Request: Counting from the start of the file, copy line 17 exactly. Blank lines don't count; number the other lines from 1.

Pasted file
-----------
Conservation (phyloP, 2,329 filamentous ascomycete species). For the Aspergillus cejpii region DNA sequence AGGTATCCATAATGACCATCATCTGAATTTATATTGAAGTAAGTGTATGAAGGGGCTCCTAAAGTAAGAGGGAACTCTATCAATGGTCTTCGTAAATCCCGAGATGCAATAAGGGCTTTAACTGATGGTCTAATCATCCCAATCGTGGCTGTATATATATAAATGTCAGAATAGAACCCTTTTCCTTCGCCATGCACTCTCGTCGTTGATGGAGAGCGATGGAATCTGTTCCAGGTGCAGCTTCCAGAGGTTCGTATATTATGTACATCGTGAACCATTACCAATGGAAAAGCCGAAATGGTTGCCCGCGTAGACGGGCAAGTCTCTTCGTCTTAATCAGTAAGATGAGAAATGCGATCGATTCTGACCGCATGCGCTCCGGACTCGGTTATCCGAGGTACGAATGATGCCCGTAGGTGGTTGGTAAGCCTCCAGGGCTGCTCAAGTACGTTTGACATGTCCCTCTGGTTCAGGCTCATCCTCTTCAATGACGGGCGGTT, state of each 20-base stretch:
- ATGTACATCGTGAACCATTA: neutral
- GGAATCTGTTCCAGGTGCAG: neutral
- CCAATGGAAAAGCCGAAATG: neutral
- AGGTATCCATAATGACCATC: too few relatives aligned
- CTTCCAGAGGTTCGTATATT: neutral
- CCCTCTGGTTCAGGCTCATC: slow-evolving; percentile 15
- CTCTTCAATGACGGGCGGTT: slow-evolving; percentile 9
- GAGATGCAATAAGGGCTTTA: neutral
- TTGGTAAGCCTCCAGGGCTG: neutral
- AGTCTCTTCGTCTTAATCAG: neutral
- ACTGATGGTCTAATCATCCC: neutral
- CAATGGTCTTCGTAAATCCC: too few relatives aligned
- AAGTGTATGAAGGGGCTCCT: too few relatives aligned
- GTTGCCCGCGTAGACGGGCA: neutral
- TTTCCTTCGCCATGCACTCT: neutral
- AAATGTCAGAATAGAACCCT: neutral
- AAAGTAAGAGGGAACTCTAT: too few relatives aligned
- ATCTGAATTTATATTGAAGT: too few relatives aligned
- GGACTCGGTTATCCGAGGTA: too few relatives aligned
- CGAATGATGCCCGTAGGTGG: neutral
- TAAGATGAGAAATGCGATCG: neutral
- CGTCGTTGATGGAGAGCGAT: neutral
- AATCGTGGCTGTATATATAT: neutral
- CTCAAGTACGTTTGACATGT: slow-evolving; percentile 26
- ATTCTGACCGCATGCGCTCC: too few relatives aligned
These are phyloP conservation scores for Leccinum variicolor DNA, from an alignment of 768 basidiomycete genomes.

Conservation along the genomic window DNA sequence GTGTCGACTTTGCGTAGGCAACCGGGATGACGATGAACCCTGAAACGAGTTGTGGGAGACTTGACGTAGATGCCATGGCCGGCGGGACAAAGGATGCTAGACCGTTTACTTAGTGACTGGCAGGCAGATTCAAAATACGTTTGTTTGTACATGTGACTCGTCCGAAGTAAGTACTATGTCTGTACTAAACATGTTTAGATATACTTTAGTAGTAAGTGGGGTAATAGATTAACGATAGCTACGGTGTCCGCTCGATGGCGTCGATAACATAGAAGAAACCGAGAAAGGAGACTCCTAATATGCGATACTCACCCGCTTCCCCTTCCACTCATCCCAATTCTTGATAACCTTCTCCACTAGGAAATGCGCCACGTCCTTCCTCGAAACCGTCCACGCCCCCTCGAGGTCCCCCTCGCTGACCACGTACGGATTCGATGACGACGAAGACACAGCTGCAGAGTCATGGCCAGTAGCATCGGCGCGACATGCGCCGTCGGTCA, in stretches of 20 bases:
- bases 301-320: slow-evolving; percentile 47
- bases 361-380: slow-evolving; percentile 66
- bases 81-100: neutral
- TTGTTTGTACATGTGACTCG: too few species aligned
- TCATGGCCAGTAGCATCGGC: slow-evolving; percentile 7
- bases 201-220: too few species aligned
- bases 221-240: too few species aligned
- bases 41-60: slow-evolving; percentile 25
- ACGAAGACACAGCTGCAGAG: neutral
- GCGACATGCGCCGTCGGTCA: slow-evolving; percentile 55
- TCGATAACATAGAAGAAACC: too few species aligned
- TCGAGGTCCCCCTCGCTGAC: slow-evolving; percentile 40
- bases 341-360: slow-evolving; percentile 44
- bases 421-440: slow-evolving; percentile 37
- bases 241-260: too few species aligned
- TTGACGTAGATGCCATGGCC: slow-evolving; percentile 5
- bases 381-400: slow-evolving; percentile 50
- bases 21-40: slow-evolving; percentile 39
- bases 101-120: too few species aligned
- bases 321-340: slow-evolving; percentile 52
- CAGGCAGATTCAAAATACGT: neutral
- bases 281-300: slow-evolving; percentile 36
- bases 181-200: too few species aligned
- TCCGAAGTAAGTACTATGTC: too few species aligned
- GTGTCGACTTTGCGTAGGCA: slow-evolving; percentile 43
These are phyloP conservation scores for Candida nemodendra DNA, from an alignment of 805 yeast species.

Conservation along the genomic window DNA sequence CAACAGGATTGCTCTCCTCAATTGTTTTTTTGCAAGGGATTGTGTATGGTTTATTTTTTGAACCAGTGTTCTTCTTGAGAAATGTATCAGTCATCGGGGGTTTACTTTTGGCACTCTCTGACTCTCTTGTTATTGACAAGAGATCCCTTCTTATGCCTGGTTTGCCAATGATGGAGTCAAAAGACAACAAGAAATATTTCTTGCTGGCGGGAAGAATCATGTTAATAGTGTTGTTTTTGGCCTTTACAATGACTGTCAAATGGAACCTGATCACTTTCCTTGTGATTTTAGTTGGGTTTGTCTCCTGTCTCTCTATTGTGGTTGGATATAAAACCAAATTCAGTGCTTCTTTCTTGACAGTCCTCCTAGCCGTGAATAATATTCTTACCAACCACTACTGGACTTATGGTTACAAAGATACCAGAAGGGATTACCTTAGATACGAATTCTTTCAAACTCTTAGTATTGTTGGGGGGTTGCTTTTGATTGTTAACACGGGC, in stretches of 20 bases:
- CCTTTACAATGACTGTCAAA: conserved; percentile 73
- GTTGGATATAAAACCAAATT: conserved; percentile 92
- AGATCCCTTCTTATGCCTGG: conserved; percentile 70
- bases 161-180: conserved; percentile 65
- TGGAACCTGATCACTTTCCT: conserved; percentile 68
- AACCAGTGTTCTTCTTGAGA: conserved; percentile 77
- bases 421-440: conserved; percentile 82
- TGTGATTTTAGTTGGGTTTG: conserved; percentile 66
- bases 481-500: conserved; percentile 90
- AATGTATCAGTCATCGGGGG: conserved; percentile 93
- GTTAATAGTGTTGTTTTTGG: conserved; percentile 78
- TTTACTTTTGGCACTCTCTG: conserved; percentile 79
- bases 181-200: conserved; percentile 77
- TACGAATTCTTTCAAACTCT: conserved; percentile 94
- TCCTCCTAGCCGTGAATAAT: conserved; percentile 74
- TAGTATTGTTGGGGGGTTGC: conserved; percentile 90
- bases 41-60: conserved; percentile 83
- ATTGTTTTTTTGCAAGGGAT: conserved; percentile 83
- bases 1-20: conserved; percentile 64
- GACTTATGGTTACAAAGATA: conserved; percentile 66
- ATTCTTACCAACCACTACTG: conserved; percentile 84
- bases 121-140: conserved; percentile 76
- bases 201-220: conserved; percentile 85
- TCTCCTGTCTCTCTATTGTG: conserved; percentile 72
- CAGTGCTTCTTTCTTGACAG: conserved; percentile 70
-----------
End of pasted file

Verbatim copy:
- AAATGTCAGAATAGAACCCT: neutral